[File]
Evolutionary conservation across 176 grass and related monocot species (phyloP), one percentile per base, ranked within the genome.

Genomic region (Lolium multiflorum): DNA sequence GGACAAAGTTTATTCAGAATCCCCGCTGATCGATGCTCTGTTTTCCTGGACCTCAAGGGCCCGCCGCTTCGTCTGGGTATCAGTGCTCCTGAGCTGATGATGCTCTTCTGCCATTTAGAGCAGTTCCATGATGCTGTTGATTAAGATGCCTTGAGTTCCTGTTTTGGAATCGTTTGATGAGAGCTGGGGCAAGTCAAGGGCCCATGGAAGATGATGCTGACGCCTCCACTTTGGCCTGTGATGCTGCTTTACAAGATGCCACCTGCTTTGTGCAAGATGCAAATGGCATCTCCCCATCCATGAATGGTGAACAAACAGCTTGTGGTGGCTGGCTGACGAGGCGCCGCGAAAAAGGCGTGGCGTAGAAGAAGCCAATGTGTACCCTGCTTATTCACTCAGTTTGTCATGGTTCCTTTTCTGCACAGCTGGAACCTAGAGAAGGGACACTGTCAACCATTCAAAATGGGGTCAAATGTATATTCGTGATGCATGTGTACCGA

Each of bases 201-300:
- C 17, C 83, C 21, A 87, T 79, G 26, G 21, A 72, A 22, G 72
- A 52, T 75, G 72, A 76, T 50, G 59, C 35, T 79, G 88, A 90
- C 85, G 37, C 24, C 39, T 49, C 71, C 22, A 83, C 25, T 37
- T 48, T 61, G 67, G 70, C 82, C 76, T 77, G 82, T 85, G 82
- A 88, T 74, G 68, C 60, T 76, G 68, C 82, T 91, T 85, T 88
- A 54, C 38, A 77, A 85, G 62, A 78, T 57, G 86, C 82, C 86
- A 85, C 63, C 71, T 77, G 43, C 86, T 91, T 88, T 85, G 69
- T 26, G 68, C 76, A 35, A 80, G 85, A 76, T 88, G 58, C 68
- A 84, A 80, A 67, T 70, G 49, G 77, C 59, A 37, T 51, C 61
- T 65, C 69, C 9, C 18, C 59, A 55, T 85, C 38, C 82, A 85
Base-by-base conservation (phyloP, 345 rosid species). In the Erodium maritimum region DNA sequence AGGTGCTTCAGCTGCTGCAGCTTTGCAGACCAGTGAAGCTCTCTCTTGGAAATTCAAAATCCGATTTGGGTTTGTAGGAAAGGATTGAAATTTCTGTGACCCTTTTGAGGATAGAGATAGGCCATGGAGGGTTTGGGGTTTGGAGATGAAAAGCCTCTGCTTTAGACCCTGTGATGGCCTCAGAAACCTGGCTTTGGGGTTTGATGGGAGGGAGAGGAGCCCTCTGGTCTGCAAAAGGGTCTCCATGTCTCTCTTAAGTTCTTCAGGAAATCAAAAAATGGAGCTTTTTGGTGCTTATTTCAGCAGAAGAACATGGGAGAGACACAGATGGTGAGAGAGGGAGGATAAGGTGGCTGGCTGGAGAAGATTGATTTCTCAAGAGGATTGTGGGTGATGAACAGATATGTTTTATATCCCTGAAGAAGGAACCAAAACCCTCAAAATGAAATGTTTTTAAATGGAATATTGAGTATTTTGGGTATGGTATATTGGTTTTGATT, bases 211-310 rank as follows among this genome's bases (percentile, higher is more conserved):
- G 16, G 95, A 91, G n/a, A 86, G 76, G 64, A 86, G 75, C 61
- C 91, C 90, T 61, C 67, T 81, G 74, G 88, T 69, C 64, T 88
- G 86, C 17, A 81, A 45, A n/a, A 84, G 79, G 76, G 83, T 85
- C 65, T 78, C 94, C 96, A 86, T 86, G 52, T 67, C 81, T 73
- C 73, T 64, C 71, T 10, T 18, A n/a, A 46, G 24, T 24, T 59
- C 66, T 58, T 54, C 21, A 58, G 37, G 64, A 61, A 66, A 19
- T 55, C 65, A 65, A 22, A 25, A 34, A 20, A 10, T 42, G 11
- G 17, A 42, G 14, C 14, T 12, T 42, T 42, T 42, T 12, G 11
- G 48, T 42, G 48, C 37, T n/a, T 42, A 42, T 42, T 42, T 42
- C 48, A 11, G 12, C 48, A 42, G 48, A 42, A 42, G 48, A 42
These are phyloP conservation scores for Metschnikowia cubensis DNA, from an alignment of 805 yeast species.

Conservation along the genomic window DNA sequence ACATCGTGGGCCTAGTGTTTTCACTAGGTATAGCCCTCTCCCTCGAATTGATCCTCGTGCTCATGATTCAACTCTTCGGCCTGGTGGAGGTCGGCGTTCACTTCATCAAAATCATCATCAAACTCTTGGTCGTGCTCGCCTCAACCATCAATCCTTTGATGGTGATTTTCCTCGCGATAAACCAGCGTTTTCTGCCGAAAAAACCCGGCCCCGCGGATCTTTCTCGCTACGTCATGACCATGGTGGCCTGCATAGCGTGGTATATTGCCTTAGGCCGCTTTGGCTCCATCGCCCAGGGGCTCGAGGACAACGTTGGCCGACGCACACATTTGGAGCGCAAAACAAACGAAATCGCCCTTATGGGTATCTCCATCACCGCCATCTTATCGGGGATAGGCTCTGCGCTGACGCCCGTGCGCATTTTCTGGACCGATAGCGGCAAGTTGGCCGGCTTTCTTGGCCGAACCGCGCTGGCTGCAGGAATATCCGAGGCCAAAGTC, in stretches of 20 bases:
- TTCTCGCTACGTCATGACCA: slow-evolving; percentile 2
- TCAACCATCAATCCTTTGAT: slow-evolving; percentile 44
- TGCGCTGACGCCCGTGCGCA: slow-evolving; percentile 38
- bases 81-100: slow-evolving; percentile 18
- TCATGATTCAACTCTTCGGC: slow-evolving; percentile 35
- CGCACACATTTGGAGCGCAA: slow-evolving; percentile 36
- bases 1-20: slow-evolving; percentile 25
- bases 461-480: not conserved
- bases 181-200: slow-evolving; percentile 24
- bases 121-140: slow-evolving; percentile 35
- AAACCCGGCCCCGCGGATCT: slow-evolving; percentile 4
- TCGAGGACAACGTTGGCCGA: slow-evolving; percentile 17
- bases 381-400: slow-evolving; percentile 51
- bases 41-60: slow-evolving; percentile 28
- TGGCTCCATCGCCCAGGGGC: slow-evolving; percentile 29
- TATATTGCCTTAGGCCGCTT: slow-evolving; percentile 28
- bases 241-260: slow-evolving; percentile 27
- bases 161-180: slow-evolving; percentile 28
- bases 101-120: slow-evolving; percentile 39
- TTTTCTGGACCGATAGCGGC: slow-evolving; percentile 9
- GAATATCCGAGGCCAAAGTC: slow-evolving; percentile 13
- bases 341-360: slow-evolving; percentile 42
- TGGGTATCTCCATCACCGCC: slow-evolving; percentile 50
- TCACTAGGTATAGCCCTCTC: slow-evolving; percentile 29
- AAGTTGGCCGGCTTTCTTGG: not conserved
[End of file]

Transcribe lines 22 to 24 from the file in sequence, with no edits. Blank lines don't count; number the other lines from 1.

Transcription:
- G 17, A 42, G 14, C 14, T 12, T 42, T 42, T 42, T 12, G 11
- G 48, T 42, G 48, C 37, T n/a, T 42, A 42, T 42, T 42, T 42
- C 48, A 11, G 12, C 48, A 42, G 48, A 42, A 42, G 48, A 42